While Trump claimed he had been vindicated – and therefore his Russian headache and cloud had lifted (fake news and alternative facts, as usual) … While Theresa May had created a big, huge, enormous splitting headache – for herself, her party, plenty voters who had supported her … I accidentally hit upon a very bad idea.
Bored with trying to figure out why Trump always picks folks with Russian interests and ties for any job he wants done, like his lawyer. Fairly content Trotskyist Jeremy Corbyn had lost the UK election … I hit upon the idea, to have a look at my family tree.
Sounds boring enough. It’s more of a hobby for OAPs with one foot in the grave. Nevertheless, like many families, mine has these stories as well as numerous secrets and skeletons in cupboards. Admit it: fascinating stuff for aspiring detectives and wannabe thriller-writers.
So after hitting upon an article with about fifty free sites, I had a go. Friday just after noon, I started with the free research site offered by the Mormons. Friday afternoon, the trail petered out in 19th century Roubaix.
As the Mormons are somewhere in Utah, it came as no surprise their site might have problems with France, Belgium, Flemish, Wallonia and shifting borders. Trying to uncover traces before Roubaix, did show that French and Flemish names, births, deaths, idioms, phrases, can be a challenge.
However, France fitted with some oral family stories. But after reading up on 19th century history of the area: why migrate from a booming region? Whatever: I was hooked on the detective work.
A few generations after Roubaix, part of the family apparently opted to not just head north but branch off west. Some relatives cropped up in Ellis Island migration ledgers.
It came as no surprise. Family stories abound of various branches uprooting and resettling all over the world. The US is just one of these.
Focusing on the main line, I opted for a different approach and website the next day. It turned out Roubaix was not the main trunk. Using dates, places, names of my-generation-one-back, the new website came up with different links, dates, places.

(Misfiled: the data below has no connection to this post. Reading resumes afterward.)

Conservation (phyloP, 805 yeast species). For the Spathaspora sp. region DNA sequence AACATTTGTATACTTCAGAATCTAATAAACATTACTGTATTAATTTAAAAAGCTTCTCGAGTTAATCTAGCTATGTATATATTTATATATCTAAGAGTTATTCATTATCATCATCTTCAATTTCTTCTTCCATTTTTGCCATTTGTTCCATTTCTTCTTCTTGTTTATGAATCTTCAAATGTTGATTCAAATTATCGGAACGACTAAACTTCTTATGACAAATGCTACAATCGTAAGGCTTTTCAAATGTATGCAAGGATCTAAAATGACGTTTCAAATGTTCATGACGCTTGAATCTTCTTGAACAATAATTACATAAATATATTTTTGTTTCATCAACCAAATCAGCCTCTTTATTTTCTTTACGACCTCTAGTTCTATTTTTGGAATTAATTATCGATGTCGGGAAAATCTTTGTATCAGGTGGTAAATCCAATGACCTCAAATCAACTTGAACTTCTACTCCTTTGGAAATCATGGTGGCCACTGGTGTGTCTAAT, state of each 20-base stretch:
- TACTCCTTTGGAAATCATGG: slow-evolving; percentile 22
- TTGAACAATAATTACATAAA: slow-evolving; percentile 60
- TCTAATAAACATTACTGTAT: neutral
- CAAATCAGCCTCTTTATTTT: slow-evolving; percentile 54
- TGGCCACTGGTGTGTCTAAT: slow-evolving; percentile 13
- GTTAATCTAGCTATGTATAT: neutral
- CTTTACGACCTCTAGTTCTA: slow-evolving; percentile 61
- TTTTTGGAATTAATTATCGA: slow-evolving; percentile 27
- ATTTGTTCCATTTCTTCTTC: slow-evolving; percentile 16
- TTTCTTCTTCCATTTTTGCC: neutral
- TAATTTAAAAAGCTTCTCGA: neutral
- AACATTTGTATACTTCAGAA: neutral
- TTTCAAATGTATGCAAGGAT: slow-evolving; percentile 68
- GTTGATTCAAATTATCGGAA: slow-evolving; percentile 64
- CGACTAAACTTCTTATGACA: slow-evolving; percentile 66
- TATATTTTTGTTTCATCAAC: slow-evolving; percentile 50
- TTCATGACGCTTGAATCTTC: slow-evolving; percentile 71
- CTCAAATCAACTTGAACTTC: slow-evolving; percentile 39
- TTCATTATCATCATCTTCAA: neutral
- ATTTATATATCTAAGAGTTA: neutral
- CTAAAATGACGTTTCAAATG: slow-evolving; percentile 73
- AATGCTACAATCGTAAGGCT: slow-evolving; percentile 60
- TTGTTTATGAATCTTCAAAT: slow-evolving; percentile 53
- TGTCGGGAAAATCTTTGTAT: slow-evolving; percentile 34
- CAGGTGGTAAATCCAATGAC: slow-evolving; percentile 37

Something had happened to the family name in the 19th century. With Napoleon and all that, it came as no surprise. More fascinating: the main trunk now ended halfway down the 18th century – in Germany.
No his- nor her-story had ever mentioned Germany. But a large part of the 20th century, any ties to the country were of course suspect, bad, best forgotten, if not totally obliterated.
Germany, but not a place or region I fancy. I love where my friends live: castles, beer, wine, good food, loads of lovely folks, rich culture, rich history. What more can one wish for? A look at Wiki and the region and town where his-story petered out did not fit what I wished for.
Too bad her-story was deemed uninteresting and was so seldom jotted down. I totally agree with Jane Austen, that “… The quarrels of popes and kings, with wars or pestilences, in every page; the men all so good for nothing, and hardly any women at all — it is very tiresome …“. History has not enough women in it.
Yet, like Jane, I read up on what was one of those German mini-states. Napoleon did away with most of these, though Josephine’s son ensured his family and state were safe from too many axings and annexations – for a few years. But all the wars and mergers and annexations left a muddle.
There were no reports about outstanding regional wines, delicatessen, beer, Kaffee und Kuchen either. Perhaps that was why the family had migrated? Meanwhile, Germany kept trundling round and round in my brain – on the back-burner.
Then, all of a sudden, a connection erupted behind my eye-balls.
Uh? Uh! It wasn’t true? Of course, I had just read a biography.
That family originated from Germany too!
It remains highly unlikely, but imagine, just imagine …. Imagine to be related – though very, very distantly (it certainly can’t be distant enough) – to Trump!
You are aware part of his family comes from the Scottish Hebrides? You know the families migrated to America? You are aware Herr Drumpff’s other part of the family tree goes back to Germany?
Fortunately, his and my German family names are miles apart. His and my German family come from different regions. But just imagine the splitting headache the idea alone caused me, over the weekend.